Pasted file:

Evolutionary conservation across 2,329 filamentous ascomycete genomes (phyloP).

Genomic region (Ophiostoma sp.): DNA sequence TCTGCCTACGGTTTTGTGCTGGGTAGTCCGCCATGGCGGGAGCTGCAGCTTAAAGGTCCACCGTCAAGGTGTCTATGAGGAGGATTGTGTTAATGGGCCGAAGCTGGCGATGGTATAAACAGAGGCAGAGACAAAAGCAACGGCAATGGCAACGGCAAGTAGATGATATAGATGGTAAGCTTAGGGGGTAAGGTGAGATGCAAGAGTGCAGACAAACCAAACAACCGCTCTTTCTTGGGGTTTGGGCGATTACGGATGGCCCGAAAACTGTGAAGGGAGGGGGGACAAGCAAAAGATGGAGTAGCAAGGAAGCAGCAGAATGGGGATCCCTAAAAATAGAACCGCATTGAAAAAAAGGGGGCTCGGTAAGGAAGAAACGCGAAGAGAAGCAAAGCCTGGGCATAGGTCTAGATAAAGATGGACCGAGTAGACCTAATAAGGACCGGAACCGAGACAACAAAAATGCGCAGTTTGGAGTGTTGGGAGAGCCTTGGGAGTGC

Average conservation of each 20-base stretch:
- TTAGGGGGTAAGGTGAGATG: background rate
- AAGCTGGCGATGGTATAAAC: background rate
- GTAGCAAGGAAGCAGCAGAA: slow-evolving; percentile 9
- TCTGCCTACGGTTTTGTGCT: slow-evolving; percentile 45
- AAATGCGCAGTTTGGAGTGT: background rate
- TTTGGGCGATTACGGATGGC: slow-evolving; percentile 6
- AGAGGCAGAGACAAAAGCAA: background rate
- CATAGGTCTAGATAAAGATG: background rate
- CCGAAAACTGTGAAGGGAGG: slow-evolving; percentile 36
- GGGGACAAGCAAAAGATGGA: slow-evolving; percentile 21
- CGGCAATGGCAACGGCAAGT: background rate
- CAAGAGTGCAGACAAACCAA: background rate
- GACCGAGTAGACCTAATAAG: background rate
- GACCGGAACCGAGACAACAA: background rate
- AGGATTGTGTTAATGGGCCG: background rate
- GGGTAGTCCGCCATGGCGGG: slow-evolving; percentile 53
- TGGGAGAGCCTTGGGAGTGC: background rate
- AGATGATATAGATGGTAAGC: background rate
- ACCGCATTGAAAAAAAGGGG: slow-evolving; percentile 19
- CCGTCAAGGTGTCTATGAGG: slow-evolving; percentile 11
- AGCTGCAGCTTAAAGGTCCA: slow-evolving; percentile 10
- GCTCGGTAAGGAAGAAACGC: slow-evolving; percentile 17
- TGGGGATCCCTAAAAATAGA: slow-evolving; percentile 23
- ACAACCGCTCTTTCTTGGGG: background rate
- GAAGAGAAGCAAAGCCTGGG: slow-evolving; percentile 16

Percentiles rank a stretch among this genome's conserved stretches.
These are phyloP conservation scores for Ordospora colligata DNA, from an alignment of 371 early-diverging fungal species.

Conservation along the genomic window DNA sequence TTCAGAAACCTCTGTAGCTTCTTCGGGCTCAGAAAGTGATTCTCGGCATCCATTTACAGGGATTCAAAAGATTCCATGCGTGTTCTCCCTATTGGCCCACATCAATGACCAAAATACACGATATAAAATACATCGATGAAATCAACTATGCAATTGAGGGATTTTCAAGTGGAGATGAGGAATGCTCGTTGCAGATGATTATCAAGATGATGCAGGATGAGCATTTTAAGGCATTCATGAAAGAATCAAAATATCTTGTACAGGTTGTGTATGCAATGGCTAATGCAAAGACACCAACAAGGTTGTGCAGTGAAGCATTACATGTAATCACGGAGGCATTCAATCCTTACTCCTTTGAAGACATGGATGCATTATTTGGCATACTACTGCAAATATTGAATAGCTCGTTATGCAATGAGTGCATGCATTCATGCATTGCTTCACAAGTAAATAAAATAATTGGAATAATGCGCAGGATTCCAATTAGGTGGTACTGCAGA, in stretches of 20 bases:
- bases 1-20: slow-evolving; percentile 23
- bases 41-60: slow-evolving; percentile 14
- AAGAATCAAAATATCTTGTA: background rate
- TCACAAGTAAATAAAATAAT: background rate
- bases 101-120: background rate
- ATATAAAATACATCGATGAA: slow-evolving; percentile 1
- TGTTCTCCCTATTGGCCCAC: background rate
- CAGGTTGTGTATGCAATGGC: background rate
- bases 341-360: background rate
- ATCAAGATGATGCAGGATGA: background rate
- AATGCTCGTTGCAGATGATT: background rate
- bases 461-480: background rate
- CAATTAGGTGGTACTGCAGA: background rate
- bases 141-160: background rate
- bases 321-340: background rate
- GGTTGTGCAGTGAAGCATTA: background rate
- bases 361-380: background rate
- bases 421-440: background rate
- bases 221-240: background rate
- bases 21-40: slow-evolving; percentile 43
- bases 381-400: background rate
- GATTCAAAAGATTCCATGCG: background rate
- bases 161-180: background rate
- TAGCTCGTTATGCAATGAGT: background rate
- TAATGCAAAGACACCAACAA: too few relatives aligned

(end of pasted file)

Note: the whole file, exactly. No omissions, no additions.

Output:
Evolutionary conservation across 2,329 filamentous ascomycete genomes (phyloP).

Genomic region (Ophiostoma sp.): DNA sequence TCTGCCTACGGTTTTGTGCTGGGTAGTCCGCCATGGCGGGAGCTGCAGCTTAAAGGTCCACCGTCAAGGTGTCTATGAGGAGGATTGTGTTAATGGGCCGAAGCTGGCGATGGTATAAACAGAGGCAGAGACAAAAGCAACGGCAATGGCAACGGCAAGTAGATGATATAGATGGTAAGCTTAGGGGGTAAGGTGAGATGCAAGAGTGCAGACAAACCAAACAACCGCTCTTTCTTGGGGTTTGGGCGATTACGGATGGCCCGAAAACTGTGAAGGGAGGGGGGACAAGCAAAAGATGGAGTAGCAAGGAAGCAGCAGAATGGGGATCCCTAAAAATAGAACCGCATTGAAAAAAAGGGGGCTCGGTAAGGAAGAAACGCGAAGAGAAGCAAAGCCTGGGCATAGGTCTAGATAAAGATGGACCGAGTAGACCTAATAAGGACCGGAACCGAGACAACAAAAATGCGCAGTTTGGAGTGTTGGGAGAGCCTTGGGAGTGC

Average conservation of each 20-base stretch:
- TTAGGGGGTAAGGTGAGATG: background rate
- AAGCTGGCGATGGTATAAAC: background rate
- GTAGCAAGGAAGCAGCAGAA: slow-evolving; percentile 9
- TCTGCCTACGGTTTTGTGCT: slow-evolving; percentile 45
- AAATGCGCAGTTTGGAGTGT: background rate
- TTTGGGCGATTACGGATGGC: slow-evolving; percentile 6
- AGAGGCAGAGACAAAAGCAA: background rate
- CATAGGTCTAGATAAAGATG: background rate
- CCGAAAACTGTGAAGGGAGG: slow-evolving; percentile 36
- GGGGACAAGCAAAAGATGGA: slow-evolving; percentile 21
- CGGCAATGGCAACGGCAAGT: background rate
- CAAGAGTGCAGACAAACCAA: background rate
- GACCGAGTAGACCTAATAAG: background rate
- GACCGGAACCGAGACAACAA: background rate
- AGGATTGTGTTAATGGGCCG: background rate
- GGGTAGTCCGCCATGGCGGG: slow-evolving; percentile 53
- TGGGAGAGCCTTGGGAGTGC: background rate
- AGATGATATAGATGGTAAGC: background rate
- ACCGCATTGAAAAAAAGGGG: slow-evolving; percentile 19
- CCGTCAAGGTGTCTATGAGG: slow-evolving; percentile 11
- AGCTGCAGCTTAAAGGTCCA: slow-evolving; percentile 10
- GCTCGGTAAGGAAGAAACGC: slow-evolving; percentile 17
- TGGGGATCCCTAAAAATAGA: slow-evolving; percentile 23
- ACAACCGCTCTTTCTTGGGG: background rate
- GAAGAGAAGCAAAGCCTGGG: slow-evolving; percentile 16

Percentiles rank a stretch among this genome's conserved stretches.
These are phyloP conservation scores for Ordospora colligata DNA, from an alignment of 371 early-diverging fungal species.

Conservation along the genomic window DNA sequence TTCAGAAACCTCTGTAGCTTCTTCGGGCTCAGAAAGTGATTCTCGGCATCCATTTACAGGGATTCAAAAGATTCCATGCGTGTTCTCCCTATTGGCCCACATCAATGACCAAAATACACGATATAAAATACATCGATGAAATCAACTATGCAATTGAGGGATTTTCAAGTGGAGATGAGGAATGCTCGTTGCAGATGATTATCAAGATGATGCAGGATGAGCATTTTAAGGCATTCATGAAAGAATCAAAATATCTTGTACAGGTTGTGTATGCAATGGCTAATGCAAAGACACCAACAAGGTTGTGCAGTGAAGCATTACATGTAATCACGGAGGCATTCAATCCTTACTCCTTTGAAGACATGGATGCATTATTTGGCATACTACTGCAAATATTGAATAGCTCGTTATGCAATGAGTGCATGCATTCATGCATTGCTTCACAAGTAAATAAAATAATTGGAATAATGCGCAGGATTCCAATTAGGTGGTACTGCAGA, in stretches of 20 bases:
- bases 1-20: slow-evolving; percentile 23
- bases 41-60: slow-evolving; percentile 14
- AAGAATCAAAATATCTTGTA: background rate
- TCACAAGTAAATAAAATAAT: background rate
- bases 101-120: background rate
- ATATAAAATACATCGATGAA: slow-evolving; percentile 1
- TGTTCTCCCTATTGGCCCAC: background rate
- CAGGTTGTGTATGCAATGGC: background rate
- bases 341-360: background rate
- ATCAAGATGATGCAGGATGA: background rate
- AATGCTCGTTGCAGATGATT: background rate
- bases 461-480: background rate
- CAATTAGGTGGTACTGCAGA: background rate
- bases 141-160: background rate
- bases 321-340: background rate
- GGTTGTGCAGTGAAGCATTA: background rate
- bases 361-380: background rate
- bases 421-440: background rate
- bases 221-240: background rate
- bases 21-40: slow-evolving; percentile 43
- bases 381-400: background rate
- GATTCAAAAGATTCCATGCG: background rate
- bases 161-180: background rate
- TAGCTCGTTATGCAATGAGT: background rate
- TAATGCAAAGACACCAACAA: too few relatives aligned